Make your accelerometer smart.


We are Matteo and Christopher, CTO and software engineer at Remoria, a startup committed to create high performance input devices.


Today machine learning and artificial intelligence are a predominant topic: they can be used to add many functionalities and improve user experience.

We decided to implement these technologies to create a software tool that can be used to train and recognize gestures of different controllers and sensor-tags.

Hence we are happy to introduce you to JESTER.


Clustering the incoming raw data from VR controllers or sensor-tags Jester is able to train and recognize accelerometer based gestures.
It was developed to run on both desktop and mobile, handling Bluetooth LE pairings and data exchange.

With Jester is possible to set up custom interaction layers that can be used in different fields, for example as input system for gaming, sport industry, automotive and many others.

But what does it mean exactly?

Essentially we want the algorithm to learn by itself when a specific movement is made and then trigger a specific instruction.

User scenario
Imagine you are playing a VR game in the role of a wizard: if you move the controller and draw a circle in the air, you will perform a specific X spell while if you draw a triangle you will perform a different spell Y.

Although, how does the system understand that you are performing different movements (right, circle, throw, etc.)?


The main algorithm behind Jester is a DTW.

To make everything possible the device has to send packets which contain at least acceleration data. In this demo we are using the Ximmerse Flip controller.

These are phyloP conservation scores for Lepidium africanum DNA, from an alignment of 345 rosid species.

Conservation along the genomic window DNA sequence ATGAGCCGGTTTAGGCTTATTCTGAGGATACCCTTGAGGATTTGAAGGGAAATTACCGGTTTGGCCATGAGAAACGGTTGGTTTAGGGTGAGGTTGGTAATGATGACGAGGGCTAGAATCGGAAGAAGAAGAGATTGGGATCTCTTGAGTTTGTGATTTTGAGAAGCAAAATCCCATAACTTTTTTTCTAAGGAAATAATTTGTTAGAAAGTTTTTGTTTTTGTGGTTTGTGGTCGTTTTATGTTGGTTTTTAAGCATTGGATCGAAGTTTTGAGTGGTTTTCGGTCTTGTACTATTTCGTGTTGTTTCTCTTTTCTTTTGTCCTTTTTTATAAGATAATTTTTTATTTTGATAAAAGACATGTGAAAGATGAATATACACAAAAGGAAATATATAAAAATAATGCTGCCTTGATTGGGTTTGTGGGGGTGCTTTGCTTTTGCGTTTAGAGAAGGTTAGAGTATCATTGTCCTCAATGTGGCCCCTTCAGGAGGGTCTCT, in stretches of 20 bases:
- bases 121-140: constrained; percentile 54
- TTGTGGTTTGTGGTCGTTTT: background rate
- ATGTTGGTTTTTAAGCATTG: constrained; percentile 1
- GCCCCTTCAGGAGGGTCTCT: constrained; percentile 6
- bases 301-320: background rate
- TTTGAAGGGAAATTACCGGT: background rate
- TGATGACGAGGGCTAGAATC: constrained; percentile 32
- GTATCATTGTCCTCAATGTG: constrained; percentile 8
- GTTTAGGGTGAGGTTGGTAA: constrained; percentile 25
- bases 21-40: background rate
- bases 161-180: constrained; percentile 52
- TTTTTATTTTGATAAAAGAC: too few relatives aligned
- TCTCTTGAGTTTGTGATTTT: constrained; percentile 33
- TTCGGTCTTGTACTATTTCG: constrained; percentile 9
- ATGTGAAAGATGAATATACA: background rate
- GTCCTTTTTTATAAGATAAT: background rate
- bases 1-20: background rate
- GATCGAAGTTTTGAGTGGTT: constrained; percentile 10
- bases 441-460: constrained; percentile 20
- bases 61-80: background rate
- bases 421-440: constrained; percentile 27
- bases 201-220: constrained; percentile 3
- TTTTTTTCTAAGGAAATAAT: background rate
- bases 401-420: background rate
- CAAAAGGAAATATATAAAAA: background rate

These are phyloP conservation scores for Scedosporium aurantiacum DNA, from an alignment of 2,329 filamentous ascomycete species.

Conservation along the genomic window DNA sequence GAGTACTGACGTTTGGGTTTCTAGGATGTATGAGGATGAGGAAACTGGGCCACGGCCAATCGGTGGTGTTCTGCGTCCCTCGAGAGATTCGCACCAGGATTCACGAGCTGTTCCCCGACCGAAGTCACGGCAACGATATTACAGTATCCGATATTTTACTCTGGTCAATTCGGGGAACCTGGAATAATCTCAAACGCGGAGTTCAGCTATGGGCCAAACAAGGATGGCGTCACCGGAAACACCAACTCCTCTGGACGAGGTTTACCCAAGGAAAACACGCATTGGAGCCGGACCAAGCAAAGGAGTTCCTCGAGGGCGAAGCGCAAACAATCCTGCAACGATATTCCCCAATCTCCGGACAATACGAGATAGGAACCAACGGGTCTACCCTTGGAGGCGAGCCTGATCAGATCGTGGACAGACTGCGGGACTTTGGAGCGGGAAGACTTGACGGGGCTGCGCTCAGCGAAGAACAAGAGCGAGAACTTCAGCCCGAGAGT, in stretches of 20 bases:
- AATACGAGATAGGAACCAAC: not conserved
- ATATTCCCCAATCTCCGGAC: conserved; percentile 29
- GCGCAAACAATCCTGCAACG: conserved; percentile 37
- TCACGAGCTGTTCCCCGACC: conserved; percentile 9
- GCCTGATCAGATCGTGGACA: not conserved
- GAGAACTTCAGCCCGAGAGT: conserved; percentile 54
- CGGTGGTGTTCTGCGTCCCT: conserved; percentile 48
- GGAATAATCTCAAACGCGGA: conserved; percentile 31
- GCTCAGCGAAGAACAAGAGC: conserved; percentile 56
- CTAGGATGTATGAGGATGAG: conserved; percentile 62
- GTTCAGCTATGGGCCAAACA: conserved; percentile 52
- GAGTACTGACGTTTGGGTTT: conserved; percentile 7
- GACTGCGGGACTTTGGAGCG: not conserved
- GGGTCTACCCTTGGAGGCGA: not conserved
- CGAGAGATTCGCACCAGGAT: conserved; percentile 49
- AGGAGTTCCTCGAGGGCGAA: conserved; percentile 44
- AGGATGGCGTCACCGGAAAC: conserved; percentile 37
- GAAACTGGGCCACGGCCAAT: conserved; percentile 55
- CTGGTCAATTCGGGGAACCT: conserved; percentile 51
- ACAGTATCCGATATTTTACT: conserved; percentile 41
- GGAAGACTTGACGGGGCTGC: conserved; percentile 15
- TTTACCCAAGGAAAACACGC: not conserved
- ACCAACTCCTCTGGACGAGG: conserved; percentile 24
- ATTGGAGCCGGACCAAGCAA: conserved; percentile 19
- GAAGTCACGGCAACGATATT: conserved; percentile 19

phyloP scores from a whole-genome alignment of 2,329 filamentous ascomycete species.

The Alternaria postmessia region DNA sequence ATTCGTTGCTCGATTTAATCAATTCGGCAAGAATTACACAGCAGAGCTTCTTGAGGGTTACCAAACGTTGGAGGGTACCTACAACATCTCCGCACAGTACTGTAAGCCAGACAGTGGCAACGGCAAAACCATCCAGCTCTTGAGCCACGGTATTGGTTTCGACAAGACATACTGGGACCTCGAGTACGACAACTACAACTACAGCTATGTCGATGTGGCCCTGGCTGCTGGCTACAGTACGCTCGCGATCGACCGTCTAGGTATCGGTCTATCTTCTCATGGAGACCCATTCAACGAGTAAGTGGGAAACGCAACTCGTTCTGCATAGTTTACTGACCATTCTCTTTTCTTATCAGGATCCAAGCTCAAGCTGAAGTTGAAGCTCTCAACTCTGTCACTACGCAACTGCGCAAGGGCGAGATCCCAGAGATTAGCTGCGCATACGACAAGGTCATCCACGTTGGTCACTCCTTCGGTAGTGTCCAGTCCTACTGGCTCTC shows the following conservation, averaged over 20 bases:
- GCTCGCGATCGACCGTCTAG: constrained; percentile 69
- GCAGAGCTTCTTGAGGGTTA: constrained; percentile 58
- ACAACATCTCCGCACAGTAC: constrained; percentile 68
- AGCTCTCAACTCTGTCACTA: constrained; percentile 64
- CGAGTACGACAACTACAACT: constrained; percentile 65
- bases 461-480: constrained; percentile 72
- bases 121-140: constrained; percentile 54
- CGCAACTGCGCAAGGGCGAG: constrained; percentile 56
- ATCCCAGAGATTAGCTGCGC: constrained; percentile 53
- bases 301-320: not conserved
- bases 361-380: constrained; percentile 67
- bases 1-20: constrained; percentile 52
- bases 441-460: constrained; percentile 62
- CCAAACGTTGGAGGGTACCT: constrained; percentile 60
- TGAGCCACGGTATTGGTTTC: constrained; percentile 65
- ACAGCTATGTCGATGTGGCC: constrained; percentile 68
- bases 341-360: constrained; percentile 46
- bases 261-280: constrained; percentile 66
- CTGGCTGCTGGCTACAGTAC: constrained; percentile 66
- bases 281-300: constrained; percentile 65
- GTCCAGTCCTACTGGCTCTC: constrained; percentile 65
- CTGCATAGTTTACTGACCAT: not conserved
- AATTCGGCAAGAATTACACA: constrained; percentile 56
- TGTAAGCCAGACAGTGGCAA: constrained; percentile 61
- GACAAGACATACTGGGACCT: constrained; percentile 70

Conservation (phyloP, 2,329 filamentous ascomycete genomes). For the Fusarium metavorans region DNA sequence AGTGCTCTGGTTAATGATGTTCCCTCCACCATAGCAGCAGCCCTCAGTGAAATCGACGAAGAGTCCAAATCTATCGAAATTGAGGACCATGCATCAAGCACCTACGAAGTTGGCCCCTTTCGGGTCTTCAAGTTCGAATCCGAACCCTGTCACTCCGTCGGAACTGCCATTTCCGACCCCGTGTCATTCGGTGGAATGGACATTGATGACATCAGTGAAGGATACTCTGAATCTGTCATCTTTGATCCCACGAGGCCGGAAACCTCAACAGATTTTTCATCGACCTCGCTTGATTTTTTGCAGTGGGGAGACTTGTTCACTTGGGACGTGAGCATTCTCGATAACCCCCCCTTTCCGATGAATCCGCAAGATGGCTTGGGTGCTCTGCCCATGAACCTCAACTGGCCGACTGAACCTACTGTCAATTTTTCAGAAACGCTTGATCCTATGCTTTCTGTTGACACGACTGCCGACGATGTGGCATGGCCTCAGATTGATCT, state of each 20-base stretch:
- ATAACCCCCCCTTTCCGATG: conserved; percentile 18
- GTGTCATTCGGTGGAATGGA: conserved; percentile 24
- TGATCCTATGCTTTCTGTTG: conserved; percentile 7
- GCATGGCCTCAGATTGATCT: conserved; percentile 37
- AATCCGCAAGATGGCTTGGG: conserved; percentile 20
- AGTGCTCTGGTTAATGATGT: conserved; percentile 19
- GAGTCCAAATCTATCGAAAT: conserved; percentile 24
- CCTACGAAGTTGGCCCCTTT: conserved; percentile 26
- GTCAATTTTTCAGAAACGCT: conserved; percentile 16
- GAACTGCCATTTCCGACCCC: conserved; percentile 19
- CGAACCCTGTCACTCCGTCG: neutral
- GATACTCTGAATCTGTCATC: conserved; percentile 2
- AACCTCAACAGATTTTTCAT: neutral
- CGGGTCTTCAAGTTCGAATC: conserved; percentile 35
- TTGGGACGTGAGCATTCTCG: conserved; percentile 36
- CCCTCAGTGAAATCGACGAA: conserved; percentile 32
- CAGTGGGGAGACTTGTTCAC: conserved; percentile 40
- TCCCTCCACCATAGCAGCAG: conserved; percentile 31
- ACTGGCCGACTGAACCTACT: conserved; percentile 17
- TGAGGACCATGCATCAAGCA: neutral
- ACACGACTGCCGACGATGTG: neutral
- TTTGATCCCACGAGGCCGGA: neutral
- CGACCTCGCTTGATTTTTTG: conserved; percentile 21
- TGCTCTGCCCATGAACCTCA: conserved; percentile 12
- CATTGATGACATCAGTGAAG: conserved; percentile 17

This step does not imply any complex calculation: the tool stores all the gestures performed by the user allowing him to label them before creating the training set.

Each gesture is stored into an array that is compared to all the others in the training set. By using the DTW algorithm introduced above, we calculated the distance between the input array and the current one in the iteration: this allowed us to assign a weight to their difference. Plus, we customized the distance function to get higher confidence and applied several optimizations to get faster predictions.


JESTER user interface

The screen is divided into two horizontal sections.
On the top section there is a chart, which is constantly updated and it shows the device accelerations on the 3 axis.
On the bottom section there is a discrete chart, where the user can observe the last performed gesture.

The user has to enter the label he wants to assign to the specific gesture and then he can perform it.

To store the gesture the user needs to press the controller button A, perform the gesture and then release the button when the gesture is done. 
The bottom chart will show the pattern of the gesture just performed and it will be stored in memory.

That’s it!

After a gesture has been recognized, a pop-up will appear showing the following information: the prediction duration in milliseconds, the predicted direction and its accuracy in percentage.

Prediction result window


Have a look at the video below to better understand how it works:


Actually we are improving the prediction layer to make it faster and more precise. We are developing a new tool that can facilitate and better analyse gestures patterns in order to choose the best algorithm to compute the prediction accordingly to the needs of the end user.

Thanks for your attention.